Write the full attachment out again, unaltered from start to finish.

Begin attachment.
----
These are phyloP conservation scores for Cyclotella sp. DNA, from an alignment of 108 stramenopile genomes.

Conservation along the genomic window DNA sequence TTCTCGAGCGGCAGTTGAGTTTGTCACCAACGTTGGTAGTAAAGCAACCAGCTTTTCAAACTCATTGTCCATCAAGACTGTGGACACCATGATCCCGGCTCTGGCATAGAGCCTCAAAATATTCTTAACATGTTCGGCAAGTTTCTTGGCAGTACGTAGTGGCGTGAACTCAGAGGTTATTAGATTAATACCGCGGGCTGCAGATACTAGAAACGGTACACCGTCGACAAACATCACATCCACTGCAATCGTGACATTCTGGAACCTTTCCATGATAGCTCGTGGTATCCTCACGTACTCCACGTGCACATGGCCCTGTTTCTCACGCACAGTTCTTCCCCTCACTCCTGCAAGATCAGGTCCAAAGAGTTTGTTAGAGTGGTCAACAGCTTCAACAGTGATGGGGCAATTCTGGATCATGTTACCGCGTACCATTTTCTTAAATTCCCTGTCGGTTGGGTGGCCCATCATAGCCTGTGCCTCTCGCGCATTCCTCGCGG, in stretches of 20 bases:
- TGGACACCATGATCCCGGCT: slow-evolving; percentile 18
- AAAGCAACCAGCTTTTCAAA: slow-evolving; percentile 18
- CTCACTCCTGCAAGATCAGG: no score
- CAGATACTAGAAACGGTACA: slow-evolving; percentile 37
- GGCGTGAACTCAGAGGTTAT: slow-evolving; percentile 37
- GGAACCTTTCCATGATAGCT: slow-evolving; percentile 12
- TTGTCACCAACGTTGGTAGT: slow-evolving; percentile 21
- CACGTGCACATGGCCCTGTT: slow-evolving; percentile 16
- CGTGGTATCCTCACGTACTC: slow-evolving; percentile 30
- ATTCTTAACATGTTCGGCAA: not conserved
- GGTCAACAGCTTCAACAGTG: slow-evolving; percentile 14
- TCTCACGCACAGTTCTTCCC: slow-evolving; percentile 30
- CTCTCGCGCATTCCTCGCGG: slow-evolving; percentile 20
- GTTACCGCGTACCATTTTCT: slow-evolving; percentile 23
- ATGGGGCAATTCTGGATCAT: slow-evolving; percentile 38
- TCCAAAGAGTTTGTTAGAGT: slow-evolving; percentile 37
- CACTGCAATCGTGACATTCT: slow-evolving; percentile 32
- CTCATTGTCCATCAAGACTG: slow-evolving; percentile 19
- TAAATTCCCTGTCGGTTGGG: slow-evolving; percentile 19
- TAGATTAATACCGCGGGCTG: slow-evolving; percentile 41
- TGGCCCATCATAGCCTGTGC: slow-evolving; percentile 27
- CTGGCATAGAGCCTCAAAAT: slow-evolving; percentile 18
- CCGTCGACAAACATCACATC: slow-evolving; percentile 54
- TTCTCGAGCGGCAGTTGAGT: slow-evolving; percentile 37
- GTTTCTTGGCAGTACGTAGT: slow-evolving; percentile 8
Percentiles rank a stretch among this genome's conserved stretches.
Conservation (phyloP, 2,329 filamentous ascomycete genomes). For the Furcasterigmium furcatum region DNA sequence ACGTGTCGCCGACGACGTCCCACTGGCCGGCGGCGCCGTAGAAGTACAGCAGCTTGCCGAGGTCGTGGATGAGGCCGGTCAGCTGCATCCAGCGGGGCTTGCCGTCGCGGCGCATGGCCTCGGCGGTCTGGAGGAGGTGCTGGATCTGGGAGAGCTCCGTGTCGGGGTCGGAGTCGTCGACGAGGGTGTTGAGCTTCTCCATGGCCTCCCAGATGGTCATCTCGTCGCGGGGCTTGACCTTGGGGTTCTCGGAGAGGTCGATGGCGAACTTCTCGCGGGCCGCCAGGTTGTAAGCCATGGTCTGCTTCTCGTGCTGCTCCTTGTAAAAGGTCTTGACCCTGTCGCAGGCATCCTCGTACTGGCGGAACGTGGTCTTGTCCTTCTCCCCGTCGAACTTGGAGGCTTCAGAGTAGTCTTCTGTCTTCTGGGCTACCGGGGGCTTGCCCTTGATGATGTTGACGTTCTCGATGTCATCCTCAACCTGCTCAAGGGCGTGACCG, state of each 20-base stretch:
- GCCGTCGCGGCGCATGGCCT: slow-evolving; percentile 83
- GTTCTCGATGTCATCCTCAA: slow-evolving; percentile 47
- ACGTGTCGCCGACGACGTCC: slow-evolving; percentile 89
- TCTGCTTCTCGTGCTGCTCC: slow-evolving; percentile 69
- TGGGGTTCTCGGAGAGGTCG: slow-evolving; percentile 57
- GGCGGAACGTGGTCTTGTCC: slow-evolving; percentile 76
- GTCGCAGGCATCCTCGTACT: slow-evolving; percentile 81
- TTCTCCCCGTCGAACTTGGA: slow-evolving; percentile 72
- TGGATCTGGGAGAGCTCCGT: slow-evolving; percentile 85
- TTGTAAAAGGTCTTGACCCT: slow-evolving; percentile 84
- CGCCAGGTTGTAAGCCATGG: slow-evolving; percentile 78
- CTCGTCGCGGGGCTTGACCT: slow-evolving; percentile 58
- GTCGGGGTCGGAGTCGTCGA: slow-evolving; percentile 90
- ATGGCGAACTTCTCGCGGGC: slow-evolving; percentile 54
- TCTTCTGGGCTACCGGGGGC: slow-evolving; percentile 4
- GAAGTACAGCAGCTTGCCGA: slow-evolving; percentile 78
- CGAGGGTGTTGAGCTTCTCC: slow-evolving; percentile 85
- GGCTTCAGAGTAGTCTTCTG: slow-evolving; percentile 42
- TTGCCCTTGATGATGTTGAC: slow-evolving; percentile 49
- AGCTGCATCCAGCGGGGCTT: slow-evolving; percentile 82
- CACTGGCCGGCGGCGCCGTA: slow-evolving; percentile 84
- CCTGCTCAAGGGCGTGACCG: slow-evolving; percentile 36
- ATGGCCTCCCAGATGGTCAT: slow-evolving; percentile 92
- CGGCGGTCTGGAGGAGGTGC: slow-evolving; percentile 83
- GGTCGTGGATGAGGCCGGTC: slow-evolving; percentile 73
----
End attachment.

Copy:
These are phyloP conservation scores for Cyclotella sp. DNA, from an alignment of 108 stramenopile genomes.

Conservation along the genomic window DNA sequence TTCTCGAGCGGCAGTTGAGTTTGTCACCAACGTTGGTAGTAAAGCAACCAGCTTTTCAAACTCATTGTCCATCAAGACTGTGGACACCATGATCCCGGCTCTGGCATAGAGCCTCAAAATATTCTTAACATGTTCGGCAAGTTTCTTGGCAGTACGTAGTGGCGTGAACTCAGAGGTTATTAGATTAATACCGCGGGCTGCAGATACTAGAAACGGTACACCGTCGACAAACATCACATCCACTGCAATCGTGACATTCTGGAACCTTTCCATGATAGCTCGTGGTATCCTCACGTACTCCACGTGCACATGGCCCTGTTTCTCACGCACAGTTCTTCCCCTCACTCCTGCAAGATCAGGTCCAAAGAGTTTGTTAGAGTGGTCAACAGCTTCAACAGTGATGGGGCAATTCTGGATCATGTTACCGCGTACCATTTTCTTAAATTCCCTGTCGGTTGGGTGGCCCATCATAGCCTGTGCCTCTCGCGCATTCCTCGCGG, in stretches of 20 bases:
- TGGACACCATGATCCCGGCT: slow-evolving; percentile 18
- AAAGCAACCAGCTTTTCAAA: slow-evolving; percentile 18
- CTCACTCCTGCAAGATCAGG: no score
- CAGATACTAGAAACGGTACA: slow-evolving; percentile 37
- GGCGTGAACTCAGAGGTTAT: slow-evolving; percentile 37
- GGAACCTTTCCATGATAGCT: slow-evolving; percentile 12
- TTGTCACCAACGTTGGTAGT: slow-evolving; percentile 21
- CACGTGCACATGGCCCTGTT: slow-evolving; percentile 16
- CGTGGTATCCTCACGTACTC: slow-evolving; percentile 30
- ATTCTTAACATGTTCGGCAA: not conserved
- GGTCAACAGCTTCAACAGTG: slow-evolving; percentile 14
- TCTCACGCACAGTTCTTCCC: slow-evolving; percentile 30
- CTCTCGCGCATTCCTCGCGG: slow-evolving; percentile 20
- GTTACCGCGTACCATTTTCT: slow-evolving; percentile 23
- ATGGGGCAATTCTGGATCAT: slow-evolving; percentile 38
- TCCAAAGAGTTTGTTAGAGT: slow-evolving; percentile 37
- CACTGCAATCGTGACATTCT: slow-evolving; percentile 32
- CTCATTGTCCATCAAGACTG: slow-evolving; percentile 19
- TAAATTCCCTGTCGGTTGGG: slow-evolving; percentile 19
- TAGATTAATACCGCGGGCTG: slow-evolving; percentile 41
- TGGCCCATCATAGCCTGTGC: slow-evolving; percentile 27
- CTGGCATAGAGCCTCAAAAT: slow-evolving; percentile 18
- CCGTCGACAAACATCACATC: slow-evolving; percentile 54
- TTCTCGAGCGGCAGTTGAGT: slow-evolving; percentile 37
- GTTTCTTGGCAGTACGTAGT: slow-evolving; percentile 8
Percentiles rank a stretch among this genome's conserved stretches.
Conservation (phyloP, 2,329 filamentous ascomycete genomes). For the Furcasterigmium furcatum region DNA sequence ACGTGTCGCCGACGACGTCCCACTGGCCGGCGGCGCCGTAGAAGTACAGCAGCTTGCCGAGGTCGTGGATGAGGCCGGTCAGCTGCATCCAGCGGGGCTTGCCGTCGCGGCGCATGGCCTCGGCGGTCTGGAGGAGGTGCTGGATCTGGGAGAGCTCCGTGTCGGGGTCGGAGTCGTCGACGAGGGTGTTGAGCTTCTCCATGGCCTCCCAGATGGTCATCTCGTCGCGGGGCTTGACCTTGGGGTTCTCGGAGAGGTCGATGGCGAACTTCTCGCGGGCCGCCAGGTTGTAAGCCATGGTCTGCTTCTCGTGCTGCTCCTTGTAAAAGGTCTTGACCCTGTCGCAGGCATCCTCGTACTGGCGGAACGTGGTCTTGTCCTTCTCCCCGTCGAACTTGGAGGCTTCAGAGTAGTCTTCTGTCTTCTGGGCTACCGGGGGCTTGCCCTTGATGATGTTGACGTTCTCGATGTCATCCTCAACCTGCTCAAGGGCGTGACCG, state of each 20-base stretch:
- GCCGTCGCGGCGCATGGCCT: slow-evolving; percentile 83
- GTTCTCGATGTCATCCTCAA: slow-evolving; percentile 47
- ACGTGTCGCCGACGACGTCC: slow-evolving; percentile 89
- TCTGCTTCTCGTGCTGCTCC: slow-evolving; percentile 69
- TGGGGTTCTCGGAGAGGTCG: slow-evolving; percentile 57
- GGCGGAACGTGGTCTTGTCC: slow-evolving; percentile 76
- GTCGCAGGCATCCTCGTACT: slow-evolving; percentile 81
- TTCTCCCCGTCGAACTTGGA: slow-evolving; percentile 72
- TGGATCTGGGAGAGCTCCGT: slow-evolving; percentile 85
- TTGTAAAAGGTCTTGACCCT: slow-evolving; percentile 84
- CGCCAGGTTGTAAGCCATGG: slow-evolving; percentile 78
- CTCGTCGCGGGGCTTGACCT: slow-evolving; percentile 58
- GTCGGGGTCGGAGTCGTCGA: slow-evolving; percentile 90
- ATGGCGAACTTCTCGCGGGC: slow-evolving; percentile 54
- TCTTCTGGGCTACCGGGGGC: slow-evolving; percentile 4
- GAAGTACAGCAGCTTGCCGA: slow-evolving; percentile 78
- CGAGGGTGTTGAGCTTCTCC: slow-evolving; percentile 85
- GGCTTCAGAGTAGTCTTCTG: slow-evolving; percentile 42
- TTGCCCTTGATGATGTTGAC: slow-evolving; percentile 49
- AGCTGCATCCAGCGGGGCTT: slow-evolving; percentile 82
- CACTGGCCGGCGGCGCCGTA: slow-evolving; percentile 84
- CCTGCTCAAGGGCGTGACCG: slow-evolving; percentile 36
- ATGGCCTCCCAGATGGTCAT: slow-evolving; percentile 92
- CGGCGGTCTGGAGGAGGTGC: slow-evolving; percentile 83
- GGTCGTGGATGAGGCCGGTC: slow-evolving; percentile 73